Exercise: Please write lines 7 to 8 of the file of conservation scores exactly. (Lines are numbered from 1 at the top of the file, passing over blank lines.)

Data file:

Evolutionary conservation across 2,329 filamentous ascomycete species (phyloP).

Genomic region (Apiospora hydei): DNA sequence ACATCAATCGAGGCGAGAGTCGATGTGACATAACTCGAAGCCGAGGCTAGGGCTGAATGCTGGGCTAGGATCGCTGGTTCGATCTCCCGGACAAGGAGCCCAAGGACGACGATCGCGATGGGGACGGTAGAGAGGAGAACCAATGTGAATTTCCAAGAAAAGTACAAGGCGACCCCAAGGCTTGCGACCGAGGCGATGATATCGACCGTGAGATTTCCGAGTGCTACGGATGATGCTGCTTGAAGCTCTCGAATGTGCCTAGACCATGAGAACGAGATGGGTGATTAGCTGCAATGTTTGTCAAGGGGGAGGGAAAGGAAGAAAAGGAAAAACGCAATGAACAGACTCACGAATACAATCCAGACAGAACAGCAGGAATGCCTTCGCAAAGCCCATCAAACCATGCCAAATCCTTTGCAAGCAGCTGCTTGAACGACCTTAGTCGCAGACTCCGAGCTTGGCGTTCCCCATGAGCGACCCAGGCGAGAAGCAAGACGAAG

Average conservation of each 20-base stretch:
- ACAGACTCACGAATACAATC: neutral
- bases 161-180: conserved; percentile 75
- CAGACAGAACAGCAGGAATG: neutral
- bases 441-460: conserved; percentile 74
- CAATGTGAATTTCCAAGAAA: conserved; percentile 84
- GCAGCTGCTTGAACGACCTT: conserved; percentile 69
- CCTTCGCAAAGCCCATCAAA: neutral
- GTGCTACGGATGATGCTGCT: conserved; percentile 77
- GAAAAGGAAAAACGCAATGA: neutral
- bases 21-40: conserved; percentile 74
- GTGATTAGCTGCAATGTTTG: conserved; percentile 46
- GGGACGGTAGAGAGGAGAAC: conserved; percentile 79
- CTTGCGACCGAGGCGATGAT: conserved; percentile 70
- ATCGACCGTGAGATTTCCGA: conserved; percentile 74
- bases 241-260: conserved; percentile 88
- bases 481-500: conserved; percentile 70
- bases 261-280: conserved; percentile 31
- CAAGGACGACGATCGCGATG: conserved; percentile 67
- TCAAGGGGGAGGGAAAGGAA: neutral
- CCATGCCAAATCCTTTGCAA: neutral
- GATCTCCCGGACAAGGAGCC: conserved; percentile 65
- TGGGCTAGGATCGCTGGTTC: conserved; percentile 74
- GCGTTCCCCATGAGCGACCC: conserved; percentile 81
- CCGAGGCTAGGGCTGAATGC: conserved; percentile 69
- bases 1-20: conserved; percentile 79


- bases 441-460: conserved; percentile 74
- CAATGTGAATTTCCAAGAAA: conserved; percentile 84